· nectarine      

· pineapple      

· strawberries      

· Plum.      

If a person with a latex allergy has a reaction to certain fetuses, the phenomenon is called latex fetal syndrome.

For this, hevein-like protein domains may be responsible, which are a possible cause of cross-reaction. In particular, we are talking about such latex proteins as Hev b 1, Hev b 2, Hev b 4, Hev b 5 and Hev b 6.02.

Allergens Hev b 1, Hev b 3 and Hev b 7, however, may be associated with latex reactions in children with spina bifida.

Allergies in physicians are mainly caused by the proteins Hev b 1, Hev b 6 and Hev b 14.

It is also believed that some latex products are more allergenic than others. In particular, products that can often cause a reaction include products that are made by immersion (gloves, condoms, balloons). These products are elastic rubber and generally have a high latex protein content.

Vulcanized rubber products, which are made by molding, are dry forms of hardened rubber products (tires, bottle caps, syringes, gaskets). They are less likely to cause allergies.

And then there are synthetic rubber latex products. They do not contain natural rubber proteins, but may contain rubber additives used in manufacturing. If you are sensitive to these additives, you may have a reaction to synthetic rubber latex.

In addition, corn starch, talc, which is often used to coat some rubber products, such as gloves, can be an additional factor causing an allergic reaction. Talc particles serve as a carrier of allergenic latex proteins. They can get into the air. As a result, people who are allergic to latex may feel a reaction if the powder is inhaled or in contact with the mucous membranes of the eyes, nose, or skin.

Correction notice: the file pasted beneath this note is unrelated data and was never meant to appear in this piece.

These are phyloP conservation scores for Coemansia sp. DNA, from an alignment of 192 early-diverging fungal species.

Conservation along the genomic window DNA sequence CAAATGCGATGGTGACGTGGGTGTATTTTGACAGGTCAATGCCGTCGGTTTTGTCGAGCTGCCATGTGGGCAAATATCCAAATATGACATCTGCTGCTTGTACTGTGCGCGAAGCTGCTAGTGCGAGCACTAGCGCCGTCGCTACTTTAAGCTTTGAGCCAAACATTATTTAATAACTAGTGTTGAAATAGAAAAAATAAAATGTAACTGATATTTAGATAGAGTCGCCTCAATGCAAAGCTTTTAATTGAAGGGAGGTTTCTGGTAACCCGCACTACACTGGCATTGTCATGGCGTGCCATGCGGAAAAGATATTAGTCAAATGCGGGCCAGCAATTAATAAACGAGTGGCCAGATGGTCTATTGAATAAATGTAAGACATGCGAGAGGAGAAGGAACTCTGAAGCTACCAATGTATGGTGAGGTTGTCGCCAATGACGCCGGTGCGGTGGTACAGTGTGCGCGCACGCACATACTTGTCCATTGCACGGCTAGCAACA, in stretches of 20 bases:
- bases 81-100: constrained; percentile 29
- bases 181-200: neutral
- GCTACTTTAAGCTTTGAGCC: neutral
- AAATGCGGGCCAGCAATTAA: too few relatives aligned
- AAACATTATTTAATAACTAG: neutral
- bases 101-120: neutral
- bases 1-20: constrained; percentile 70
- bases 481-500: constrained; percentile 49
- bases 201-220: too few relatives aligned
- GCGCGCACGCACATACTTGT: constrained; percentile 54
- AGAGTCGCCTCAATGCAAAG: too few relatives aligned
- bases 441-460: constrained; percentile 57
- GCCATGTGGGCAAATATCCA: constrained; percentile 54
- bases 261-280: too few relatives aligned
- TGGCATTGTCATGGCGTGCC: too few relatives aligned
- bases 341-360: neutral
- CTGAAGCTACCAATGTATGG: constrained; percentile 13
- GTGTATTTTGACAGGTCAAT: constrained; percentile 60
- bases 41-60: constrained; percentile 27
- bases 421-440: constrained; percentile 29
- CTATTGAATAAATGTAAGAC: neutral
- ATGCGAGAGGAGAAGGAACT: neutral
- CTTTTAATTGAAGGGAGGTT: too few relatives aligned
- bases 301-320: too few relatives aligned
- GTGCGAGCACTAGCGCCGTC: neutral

In general, latex can be found in a number of products that we come across all the time.

Some products that can be made from latex:

· Balloons      

· Rubber or latex gloves      

· condoms      

· Erasers,      

· Physical exercise bands,      

Rubber bands      

· Dental Supplies      

· stethoscopes      

· Cuff for a blood pressure monitor      

· spandex      

· Pacifiers and nipples for baby bottles      

· points      

· bath      

· Garden hoses      


Latex allergy can manifest itself as an immediate IgE-mediated reaction (type I hypersensitivity) or delayed (type IV hypersensitivity) in the form of allergic contact dermatitis. It is also called cell-mediated contact dermatitis.

Symptoms of type I latex allergy usually manifest themselves 30-60 minutes after exposure to the allergen. This reaction is less common, but ranges from skin irritation and respiratory symptoms to life-threatening anaphylaxis.